Everyone is talking about sending a manned mission to Mars or even having people live there. It sounds exciting but there are many issues to be worked out and one of them is making sure your vision will be stable! File this information under, “Great Party Conversation” or “Trivial Pursuit”.
Vision change occurs for about 35% of astronauts who spend long periods of time in space. Now that we are sending men and women up to the International Space Station for months at a time, NASA is finding that some astronauts experience vision changes while in space that do not always self-correct when back on Earth, at least not right away.
Blurred vision and blind spots are caused by swelling in the optic nerve, and seems to be related to pressure and gravity changes but nobody knows exactly why. Researchers are currently working with astronauts to get to the core of the problem. If left untreated due to spending too long in space, this could lead to blindness.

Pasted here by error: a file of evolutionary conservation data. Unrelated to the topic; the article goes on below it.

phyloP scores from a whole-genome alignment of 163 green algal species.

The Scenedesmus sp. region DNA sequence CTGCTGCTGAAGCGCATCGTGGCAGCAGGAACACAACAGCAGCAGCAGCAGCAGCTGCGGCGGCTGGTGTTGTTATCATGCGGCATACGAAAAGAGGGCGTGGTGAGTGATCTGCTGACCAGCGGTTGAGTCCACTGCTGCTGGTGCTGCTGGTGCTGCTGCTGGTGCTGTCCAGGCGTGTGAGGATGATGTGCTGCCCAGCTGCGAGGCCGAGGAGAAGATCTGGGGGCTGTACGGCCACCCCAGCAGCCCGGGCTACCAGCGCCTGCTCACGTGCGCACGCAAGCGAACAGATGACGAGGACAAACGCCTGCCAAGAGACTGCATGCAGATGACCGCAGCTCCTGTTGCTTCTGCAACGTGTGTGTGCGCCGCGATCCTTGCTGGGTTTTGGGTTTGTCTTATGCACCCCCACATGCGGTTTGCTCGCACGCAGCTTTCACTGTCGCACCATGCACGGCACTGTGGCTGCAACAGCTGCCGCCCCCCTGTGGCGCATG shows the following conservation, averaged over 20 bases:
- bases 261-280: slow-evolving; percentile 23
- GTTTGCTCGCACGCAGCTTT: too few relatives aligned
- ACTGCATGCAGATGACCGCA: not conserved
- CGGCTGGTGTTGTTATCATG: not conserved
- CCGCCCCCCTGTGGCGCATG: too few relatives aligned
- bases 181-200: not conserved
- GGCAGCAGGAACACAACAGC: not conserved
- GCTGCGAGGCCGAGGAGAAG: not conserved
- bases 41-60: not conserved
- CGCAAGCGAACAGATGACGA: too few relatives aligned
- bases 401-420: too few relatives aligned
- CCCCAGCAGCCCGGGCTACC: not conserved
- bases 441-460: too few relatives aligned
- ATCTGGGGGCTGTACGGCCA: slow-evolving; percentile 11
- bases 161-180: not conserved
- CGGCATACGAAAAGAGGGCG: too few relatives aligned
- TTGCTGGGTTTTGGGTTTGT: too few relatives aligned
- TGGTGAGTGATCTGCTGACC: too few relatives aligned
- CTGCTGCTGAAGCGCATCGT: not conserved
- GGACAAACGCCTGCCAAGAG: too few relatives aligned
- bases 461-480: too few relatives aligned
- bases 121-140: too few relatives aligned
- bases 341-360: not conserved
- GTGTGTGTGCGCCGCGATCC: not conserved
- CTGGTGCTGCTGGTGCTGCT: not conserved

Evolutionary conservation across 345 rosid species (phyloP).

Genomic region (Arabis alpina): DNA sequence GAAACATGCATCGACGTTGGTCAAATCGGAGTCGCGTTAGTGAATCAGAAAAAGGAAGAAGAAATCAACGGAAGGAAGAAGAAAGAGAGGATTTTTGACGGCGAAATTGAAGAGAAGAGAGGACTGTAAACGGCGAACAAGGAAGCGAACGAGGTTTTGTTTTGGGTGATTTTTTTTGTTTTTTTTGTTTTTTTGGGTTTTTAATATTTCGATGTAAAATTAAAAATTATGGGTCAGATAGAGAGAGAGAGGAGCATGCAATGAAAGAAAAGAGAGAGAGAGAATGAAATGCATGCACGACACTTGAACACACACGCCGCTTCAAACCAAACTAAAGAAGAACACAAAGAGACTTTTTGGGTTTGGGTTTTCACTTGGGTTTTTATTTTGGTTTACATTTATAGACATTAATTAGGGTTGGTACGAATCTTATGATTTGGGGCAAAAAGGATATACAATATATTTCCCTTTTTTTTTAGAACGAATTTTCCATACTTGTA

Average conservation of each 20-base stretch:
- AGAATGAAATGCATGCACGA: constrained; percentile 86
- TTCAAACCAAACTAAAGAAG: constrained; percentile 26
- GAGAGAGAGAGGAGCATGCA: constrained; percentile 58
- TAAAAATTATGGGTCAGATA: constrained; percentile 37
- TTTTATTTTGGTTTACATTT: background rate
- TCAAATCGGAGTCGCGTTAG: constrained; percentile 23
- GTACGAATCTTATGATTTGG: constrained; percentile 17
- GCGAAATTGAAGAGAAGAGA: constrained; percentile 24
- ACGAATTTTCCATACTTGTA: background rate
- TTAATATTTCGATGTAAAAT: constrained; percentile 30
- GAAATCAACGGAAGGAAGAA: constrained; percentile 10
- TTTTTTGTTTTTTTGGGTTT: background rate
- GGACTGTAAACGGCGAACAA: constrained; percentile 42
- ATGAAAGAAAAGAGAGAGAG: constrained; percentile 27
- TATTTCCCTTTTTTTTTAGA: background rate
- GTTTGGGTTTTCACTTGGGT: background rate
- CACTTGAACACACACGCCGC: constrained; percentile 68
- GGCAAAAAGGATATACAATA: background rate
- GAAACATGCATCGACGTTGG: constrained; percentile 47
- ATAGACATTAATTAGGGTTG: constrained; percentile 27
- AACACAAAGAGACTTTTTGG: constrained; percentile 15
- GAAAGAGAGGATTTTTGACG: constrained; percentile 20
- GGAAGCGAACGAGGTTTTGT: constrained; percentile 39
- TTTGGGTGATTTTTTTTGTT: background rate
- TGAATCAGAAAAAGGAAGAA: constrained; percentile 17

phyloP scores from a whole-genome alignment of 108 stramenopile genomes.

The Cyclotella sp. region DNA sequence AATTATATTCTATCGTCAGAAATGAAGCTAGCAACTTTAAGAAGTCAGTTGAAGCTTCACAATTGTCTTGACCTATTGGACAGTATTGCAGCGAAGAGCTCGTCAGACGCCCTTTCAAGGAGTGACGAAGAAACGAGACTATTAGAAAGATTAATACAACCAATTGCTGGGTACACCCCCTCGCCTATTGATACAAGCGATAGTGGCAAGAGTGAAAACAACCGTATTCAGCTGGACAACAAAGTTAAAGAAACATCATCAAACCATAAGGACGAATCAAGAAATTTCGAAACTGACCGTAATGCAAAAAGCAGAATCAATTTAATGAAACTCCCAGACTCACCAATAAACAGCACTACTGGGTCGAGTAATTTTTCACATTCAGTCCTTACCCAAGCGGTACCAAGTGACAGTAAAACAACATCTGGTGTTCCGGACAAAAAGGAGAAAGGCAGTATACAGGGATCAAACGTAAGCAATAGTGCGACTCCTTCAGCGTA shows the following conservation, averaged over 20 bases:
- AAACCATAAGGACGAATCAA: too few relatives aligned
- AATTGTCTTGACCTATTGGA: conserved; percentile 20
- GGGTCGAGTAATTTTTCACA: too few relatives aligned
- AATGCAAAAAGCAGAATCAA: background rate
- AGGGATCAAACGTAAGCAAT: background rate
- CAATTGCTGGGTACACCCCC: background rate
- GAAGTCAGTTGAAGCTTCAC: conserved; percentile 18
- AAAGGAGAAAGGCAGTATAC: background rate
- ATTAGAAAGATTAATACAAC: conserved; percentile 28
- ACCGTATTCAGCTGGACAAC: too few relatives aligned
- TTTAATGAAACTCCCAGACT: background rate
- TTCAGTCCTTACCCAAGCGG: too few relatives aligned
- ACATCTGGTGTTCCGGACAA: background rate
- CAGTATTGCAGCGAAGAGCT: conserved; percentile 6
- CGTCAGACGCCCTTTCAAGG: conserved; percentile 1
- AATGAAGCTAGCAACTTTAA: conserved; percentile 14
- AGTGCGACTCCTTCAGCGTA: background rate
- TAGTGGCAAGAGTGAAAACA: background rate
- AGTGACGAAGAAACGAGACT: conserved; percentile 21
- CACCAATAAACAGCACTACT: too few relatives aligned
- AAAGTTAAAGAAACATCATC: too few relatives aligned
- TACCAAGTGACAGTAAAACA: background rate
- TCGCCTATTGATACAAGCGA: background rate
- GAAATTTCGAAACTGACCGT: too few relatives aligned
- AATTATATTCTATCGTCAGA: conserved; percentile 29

A test called ocular coherence tomography (which we have here at Milwaukee Eye Care) helps map astronauts eyes before and after their time in space in order to view changes in the eye’s anatomy. It is pretty cool to think that we are using some of the same technology here that NASA uses!
Written by Paula Wadsworth, Surgical Coordinator and Tech, Milwaukee Eye Care